You’re never too old to learn something new. After all, Vera Wang didn’t design her first dress until she was 40, and Colonel Sanders first franchised KFC when he was 62.
Still, as they enter their forties (or even their thirties), many people begin to wonder if it’s too late to change careers. As we age and our responsibilities grow, it can seem more difficult to start fresh.
If you’re thinking about becoming a UX designer later in your career, you’re in luck. The UX/UI industry welcomes individuals of all ages, and there are no official educational or experiential prerequisites to get started.
However, UX is not immune to ageism, and older designers may face additional challenges when they join the field.
In this article, we’ll share how you can navigate ageism and build an exciting UX career at any age.
Not at all! In the UX industry, ethical hiring managers make hiring decisions based on experience and qualifications, not age. However, not all hiring managers are fair, and unfortunately, you may face additional challenges.
For instance, some hiring managers may assume that you struggle to keep up with the latest tools and trends. You may even feel intimidated by unfamiliar design systems yourself. “Older” UX/UI designers can also feel out of step with their younger colleagues. In such a collaborative field, it can be difficult to work comfortably with people whose communication styles may not align with your own.
It’s wrong for hiring managers to make decisions based on these assumptions. If they do, you have a right to file an age discrimination charge with the U.S. Equal Employment Opportunity Commission if you’re over the age of 40.
You can also take steps to prove others wrong and show them that your age makes you a better UX designer. Here are just a few ways to leverage your years and create exceptional user-centered products.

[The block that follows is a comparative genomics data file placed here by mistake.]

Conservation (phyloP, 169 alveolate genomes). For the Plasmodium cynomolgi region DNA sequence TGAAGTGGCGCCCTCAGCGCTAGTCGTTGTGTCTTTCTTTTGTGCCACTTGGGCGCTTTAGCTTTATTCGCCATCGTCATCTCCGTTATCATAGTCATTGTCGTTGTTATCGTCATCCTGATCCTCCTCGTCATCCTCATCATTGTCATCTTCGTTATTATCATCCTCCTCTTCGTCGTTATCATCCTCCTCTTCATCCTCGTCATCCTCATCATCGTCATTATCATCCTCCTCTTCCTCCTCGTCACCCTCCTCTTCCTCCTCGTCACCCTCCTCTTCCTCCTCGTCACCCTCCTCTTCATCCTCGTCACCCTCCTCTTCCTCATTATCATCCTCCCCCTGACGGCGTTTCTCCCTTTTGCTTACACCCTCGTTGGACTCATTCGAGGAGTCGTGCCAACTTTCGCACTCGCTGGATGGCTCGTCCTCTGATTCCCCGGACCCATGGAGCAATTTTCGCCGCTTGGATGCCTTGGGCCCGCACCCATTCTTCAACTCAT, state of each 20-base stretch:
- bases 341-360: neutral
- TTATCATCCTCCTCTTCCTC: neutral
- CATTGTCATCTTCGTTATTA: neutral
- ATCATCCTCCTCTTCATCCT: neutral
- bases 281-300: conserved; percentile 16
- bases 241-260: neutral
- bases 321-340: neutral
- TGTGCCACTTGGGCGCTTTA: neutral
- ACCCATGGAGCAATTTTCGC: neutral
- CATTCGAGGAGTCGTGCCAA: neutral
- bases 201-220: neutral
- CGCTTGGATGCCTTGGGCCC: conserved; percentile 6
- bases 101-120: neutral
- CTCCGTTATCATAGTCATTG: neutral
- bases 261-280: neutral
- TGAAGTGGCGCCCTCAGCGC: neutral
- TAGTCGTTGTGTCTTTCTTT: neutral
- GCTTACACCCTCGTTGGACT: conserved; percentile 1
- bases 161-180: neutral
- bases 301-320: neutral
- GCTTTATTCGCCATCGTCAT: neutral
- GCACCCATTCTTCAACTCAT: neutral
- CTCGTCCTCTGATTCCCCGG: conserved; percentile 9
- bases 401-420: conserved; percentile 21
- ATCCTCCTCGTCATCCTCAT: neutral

UX designers of all ages should keep up with trends through reading, podcasts, videos, and other ongoing conversations throughout the industry. By taking the time to brush up on UX concepts and current events, you’ll combat ageist stereotypes and show potential employers that you are a passionate and savvy lifelong learner.
If you are still thinking about starting a UX/UI career, reading books and blogs is also a good way to explore learning opportunities and choose a UX/UI learning pathway that’s right for you.
As a UX designer, you can create user-friendly products in any industry, from fashion to construction. Having experience in a different field can make you a more competitive candidate because you’ll have unique insights into the user’s needs and context. Don’t be afraid to tell hiring managers about how your experience in other fields makes you a more well-rounded, perceptive designer.
If you’re trying to break into UX/UI design, building a network of mentors and colleagues is crucial. Other professionals can provide feedback to strengthen your portfolio and interviewing skills. Networking can also help you identify opportunities with anti-ageist companies, and help you find other older UX designers that can empathize with your experience. After all, learning a new skill and making a career pivot is easier when you don’t feel alone!
At Avocademy, we believe diverse teams lead to more user-centered, inclusive, and effective products. The industry needs more UX designers from older generations to create designs for people of all ages.
While ageism is still a prevalent problem in UX design, don’t let it prevent you from pursuing the career you want. With perseverance and curiosity, you can become a UX/UI designer at any age.
If you want to become a UX designer, but worry that your age may impact your chances, schedule a free mentorship call with Avocademy today. We’re here to help you start a rewarding and unstoppable career. From learning basic concepts to building a strong portfolio, Avocademy can help you gather the tools you need to land your first UX/UI role at any age.